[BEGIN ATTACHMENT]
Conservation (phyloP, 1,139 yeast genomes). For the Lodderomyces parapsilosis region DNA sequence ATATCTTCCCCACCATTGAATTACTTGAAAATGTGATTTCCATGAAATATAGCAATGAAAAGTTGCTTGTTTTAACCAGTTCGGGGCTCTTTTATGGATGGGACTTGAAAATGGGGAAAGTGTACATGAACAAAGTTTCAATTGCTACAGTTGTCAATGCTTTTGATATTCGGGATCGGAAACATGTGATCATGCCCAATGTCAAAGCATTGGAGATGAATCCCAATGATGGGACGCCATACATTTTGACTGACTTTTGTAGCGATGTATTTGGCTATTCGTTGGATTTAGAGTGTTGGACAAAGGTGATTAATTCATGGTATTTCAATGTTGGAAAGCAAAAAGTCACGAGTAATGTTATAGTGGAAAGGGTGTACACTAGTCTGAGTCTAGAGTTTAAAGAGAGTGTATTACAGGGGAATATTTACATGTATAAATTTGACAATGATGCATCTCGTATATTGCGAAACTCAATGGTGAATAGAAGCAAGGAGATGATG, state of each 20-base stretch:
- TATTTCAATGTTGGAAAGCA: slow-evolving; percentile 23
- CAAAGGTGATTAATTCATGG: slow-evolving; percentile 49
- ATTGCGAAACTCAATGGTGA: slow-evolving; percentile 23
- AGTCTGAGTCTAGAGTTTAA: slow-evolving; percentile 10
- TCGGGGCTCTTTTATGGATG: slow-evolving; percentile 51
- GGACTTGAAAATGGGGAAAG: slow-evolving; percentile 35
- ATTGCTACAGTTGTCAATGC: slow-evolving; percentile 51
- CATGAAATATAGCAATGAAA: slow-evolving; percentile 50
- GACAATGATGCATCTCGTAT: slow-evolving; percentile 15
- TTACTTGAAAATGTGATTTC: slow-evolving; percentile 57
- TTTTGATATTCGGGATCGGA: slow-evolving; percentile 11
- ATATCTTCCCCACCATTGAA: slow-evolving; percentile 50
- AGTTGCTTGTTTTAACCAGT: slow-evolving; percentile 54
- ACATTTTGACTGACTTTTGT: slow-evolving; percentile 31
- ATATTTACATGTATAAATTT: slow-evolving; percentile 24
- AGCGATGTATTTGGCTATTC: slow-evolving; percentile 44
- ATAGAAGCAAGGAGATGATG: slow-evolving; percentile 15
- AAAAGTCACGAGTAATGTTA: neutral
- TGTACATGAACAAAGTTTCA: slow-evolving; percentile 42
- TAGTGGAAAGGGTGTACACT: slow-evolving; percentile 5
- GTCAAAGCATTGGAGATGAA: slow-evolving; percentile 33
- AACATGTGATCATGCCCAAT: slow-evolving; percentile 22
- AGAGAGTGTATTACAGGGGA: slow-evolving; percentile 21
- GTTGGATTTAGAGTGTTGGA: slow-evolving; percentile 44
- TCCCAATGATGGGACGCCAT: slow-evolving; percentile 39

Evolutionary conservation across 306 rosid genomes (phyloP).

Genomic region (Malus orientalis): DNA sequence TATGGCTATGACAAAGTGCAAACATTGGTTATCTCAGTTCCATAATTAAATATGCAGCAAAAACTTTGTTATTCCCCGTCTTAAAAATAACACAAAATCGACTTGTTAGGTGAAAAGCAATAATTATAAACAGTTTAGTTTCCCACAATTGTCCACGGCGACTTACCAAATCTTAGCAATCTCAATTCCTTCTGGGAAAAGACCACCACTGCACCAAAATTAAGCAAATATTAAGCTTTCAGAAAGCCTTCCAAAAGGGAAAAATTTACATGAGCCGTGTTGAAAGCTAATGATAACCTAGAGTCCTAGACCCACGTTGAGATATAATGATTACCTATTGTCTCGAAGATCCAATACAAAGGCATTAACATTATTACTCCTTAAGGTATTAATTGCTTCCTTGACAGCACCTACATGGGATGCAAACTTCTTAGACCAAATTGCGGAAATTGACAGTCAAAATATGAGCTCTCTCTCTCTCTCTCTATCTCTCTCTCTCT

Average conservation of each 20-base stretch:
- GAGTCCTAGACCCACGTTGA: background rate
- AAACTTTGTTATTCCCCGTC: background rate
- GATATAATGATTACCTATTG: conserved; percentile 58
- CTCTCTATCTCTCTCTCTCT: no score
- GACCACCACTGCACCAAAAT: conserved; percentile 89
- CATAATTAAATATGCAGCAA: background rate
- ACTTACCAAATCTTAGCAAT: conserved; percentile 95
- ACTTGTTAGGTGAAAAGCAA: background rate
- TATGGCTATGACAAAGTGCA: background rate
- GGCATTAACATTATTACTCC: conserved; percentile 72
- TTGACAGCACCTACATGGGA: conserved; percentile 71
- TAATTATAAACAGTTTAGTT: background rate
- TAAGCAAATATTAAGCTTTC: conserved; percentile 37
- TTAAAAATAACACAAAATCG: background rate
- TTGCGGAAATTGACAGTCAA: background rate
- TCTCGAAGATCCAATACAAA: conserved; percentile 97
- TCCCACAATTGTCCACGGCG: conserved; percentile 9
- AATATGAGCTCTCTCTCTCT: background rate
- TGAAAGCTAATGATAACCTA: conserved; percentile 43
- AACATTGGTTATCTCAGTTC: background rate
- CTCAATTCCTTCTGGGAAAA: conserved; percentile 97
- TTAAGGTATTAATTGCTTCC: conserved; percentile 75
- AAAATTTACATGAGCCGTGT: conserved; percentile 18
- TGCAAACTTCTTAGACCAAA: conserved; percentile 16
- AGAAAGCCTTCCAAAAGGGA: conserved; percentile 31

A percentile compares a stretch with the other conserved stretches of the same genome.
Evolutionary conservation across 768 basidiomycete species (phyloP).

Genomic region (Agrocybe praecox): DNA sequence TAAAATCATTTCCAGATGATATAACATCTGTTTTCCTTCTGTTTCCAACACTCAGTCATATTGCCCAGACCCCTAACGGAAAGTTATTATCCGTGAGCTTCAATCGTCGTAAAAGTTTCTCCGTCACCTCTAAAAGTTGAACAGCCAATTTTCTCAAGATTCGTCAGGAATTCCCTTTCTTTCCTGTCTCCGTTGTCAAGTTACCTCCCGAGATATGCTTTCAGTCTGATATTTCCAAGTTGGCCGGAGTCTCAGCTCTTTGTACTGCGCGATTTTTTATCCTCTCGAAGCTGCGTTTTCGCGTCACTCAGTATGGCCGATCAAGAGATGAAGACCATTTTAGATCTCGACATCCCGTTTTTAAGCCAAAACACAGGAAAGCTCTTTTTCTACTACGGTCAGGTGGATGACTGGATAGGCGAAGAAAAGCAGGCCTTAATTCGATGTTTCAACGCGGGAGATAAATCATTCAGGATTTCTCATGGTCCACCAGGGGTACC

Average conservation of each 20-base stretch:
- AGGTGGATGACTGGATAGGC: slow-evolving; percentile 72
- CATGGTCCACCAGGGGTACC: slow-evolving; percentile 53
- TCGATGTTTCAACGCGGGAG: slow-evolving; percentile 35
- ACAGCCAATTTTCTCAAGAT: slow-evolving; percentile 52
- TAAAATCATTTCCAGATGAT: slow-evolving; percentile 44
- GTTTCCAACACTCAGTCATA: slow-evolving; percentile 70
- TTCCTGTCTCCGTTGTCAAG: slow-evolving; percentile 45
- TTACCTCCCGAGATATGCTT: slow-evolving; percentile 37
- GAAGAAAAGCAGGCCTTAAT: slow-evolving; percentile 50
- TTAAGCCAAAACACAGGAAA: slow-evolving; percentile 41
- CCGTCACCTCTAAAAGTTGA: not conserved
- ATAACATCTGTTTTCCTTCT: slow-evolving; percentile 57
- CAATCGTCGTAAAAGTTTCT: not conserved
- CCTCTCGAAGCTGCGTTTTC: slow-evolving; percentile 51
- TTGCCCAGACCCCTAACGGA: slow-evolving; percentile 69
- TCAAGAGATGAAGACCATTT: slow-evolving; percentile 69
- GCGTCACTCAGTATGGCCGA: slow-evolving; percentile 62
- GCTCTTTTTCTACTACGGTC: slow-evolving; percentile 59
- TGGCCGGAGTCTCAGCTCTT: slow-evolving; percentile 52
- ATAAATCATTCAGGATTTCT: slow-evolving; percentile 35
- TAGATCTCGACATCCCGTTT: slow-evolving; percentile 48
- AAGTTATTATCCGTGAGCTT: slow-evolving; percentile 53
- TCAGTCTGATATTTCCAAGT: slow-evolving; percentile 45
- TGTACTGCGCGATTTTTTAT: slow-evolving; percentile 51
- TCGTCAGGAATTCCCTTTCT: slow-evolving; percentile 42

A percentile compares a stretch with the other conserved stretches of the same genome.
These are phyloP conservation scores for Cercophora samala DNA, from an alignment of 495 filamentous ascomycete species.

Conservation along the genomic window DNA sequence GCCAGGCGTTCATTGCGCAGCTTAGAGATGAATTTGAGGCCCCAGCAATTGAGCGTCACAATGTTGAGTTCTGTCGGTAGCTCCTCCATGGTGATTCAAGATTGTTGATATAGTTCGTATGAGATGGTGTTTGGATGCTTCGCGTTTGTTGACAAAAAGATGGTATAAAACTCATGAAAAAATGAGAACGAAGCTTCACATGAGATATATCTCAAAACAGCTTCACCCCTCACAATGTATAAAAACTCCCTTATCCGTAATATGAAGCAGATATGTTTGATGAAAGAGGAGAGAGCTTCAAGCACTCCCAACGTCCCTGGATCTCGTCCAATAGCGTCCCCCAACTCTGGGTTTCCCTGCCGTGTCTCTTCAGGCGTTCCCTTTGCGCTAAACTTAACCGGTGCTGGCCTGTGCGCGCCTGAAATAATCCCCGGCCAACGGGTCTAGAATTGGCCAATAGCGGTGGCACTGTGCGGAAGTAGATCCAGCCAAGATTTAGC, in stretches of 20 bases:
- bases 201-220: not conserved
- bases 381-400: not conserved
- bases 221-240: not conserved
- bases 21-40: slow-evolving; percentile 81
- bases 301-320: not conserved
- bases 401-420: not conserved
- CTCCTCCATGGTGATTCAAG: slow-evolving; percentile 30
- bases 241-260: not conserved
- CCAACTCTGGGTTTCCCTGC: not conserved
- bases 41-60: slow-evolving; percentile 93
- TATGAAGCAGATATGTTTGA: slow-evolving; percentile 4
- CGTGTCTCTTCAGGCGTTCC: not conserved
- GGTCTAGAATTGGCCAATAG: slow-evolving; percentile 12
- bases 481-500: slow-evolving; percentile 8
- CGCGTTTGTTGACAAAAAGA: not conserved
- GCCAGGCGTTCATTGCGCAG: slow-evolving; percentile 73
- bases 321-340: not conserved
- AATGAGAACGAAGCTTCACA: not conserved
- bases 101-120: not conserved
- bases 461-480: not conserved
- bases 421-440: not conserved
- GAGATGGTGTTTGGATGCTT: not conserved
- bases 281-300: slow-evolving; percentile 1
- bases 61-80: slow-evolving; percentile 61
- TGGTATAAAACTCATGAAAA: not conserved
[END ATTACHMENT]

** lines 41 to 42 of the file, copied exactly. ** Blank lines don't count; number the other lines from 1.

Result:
- TAATTATAAACAGTTTAGTT: background rate
- TAAGCAAATATTAAGCTTTC: conserved; percentile 37